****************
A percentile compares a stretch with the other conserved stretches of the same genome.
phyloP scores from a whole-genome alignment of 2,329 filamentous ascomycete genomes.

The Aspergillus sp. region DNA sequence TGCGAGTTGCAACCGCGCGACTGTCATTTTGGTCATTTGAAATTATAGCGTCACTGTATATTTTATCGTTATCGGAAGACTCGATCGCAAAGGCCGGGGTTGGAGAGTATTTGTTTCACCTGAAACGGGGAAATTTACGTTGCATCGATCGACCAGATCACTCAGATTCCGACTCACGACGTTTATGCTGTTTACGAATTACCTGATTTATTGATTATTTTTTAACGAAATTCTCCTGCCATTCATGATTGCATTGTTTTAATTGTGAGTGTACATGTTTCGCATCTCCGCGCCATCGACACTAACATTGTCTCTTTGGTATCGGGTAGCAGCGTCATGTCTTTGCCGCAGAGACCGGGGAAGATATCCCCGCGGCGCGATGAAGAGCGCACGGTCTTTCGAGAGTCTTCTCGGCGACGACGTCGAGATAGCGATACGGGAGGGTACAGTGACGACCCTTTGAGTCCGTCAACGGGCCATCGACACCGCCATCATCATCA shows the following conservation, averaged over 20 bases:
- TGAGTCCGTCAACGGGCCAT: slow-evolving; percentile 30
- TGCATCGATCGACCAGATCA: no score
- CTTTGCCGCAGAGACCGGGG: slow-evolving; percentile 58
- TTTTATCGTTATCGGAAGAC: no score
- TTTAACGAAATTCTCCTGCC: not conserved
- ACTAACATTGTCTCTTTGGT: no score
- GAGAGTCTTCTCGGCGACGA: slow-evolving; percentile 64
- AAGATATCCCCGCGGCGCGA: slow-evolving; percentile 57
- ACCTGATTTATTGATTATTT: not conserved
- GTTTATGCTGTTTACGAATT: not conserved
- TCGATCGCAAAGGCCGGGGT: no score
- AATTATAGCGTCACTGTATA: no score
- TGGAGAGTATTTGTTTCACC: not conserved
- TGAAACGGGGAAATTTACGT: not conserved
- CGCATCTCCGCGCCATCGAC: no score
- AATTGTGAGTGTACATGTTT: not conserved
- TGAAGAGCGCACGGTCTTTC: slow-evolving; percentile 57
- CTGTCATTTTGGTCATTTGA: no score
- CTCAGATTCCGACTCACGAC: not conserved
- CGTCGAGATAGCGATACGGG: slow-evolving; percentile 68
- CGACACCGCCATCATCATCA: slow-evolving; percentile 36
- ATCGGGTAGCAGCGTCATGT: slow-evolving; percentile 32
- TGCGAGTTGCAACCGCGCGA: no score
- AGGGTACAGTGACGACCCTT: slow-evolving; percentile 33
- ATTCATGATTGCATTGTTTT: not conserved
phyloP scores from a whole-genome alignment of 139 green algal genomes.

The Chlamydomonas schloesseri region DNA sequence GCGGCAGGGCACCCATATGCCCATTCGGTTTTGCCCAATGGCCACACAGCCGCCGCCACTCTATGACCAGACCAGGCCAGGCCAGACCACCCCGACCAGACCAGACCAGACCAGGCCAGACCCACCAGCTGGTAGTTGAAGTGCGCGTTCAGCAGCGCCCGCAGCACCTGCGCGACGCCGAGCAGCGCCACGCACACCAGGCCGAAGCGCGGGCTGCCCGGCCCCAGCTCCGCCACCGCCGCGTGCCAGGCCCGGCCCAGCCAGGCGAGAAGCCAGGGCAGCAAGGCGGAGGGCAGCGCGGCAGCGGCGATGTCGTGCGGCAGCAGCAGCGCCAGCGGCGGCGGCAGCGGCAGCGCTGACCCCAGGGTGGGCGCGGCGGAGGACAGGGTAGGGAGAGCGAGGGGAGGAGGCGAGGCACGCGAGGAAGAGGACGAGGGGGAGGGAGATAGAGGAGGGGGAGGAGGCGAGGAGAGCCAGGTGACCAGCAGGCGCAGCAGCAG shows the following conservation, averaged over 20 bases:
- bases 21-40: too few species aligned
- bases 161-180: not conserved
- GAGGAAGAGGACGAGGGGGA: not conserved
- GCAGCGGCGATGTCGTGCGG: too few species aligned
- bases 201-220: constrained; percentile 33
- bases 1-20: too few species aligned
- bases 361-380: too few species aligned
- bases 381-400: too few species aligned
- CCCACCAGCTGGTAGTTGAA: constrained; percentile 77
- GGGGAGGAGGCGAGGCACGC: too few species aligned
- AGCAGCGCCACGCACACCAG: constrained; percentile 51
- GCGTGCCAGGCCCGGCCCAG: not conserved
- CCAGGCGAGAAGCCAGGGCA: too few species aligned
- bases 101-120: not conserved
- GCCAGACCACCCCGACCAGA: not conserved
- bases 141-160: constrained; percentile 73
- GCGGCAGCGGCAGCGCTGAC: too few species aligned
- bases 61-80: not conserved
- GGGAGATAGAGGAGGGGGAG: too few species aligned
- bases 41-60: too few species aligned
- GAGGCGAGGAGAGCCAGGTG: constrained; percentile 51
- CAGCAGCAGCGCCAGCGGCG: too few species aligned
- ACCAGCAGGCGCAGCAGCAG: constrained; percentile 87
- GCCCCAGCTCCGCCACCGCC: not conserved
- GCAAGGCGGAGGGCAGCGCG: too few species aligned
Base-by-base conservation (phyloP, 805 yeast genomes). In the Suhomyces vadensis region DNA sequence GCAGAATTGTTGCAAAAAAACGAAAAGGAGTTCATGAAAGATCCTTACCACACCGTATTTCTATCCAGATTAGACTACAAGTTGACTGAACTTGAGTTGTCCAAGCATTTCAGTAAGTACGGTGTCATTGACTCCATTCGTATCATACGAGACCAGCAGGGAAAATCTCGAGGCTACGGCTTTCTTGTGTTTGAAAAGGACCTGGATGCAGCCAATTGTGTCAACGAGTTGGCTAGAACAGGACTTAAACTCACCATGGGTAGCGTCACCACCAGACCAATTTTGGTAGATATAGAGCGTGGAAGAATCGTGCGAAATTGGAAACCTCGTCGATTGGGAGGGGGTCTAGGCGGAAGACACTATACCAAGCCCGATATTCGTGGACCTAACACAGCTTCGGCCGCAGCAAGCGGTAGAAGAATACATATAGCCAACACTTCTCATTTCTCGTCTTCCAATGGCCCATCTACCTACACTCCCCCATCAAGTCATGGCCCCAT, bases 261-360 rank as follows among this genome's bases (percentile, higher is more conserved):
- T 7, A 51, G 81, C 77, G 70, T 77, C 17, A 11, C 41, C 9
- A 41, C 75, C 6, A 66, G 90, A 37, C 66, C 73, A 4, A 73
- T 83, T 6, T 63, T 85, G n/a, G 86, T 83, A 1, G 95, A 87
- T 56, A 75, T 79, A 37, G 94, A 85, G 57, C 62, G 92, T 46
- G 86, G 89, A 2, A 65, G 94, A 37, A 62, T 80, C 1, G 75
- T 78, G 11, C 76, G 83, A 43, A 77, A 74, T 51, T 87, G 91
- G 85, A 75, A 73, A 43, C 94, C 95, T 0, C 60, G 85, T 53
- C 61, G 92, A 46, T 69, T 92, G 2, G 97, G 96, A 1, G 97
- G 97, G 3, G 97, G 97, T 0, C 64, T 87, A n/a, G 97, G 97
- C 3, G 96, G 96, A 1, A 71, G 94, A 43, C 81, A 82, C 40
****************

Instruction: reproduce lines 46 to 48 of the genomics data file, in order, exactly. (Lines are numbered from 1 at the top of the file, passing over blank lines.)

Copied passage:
- bases 141-160: constrained; percentile 73
- GCGGCAGCGGCAGCGCTGAC: too few species aligned
- bases 61-80: not conserved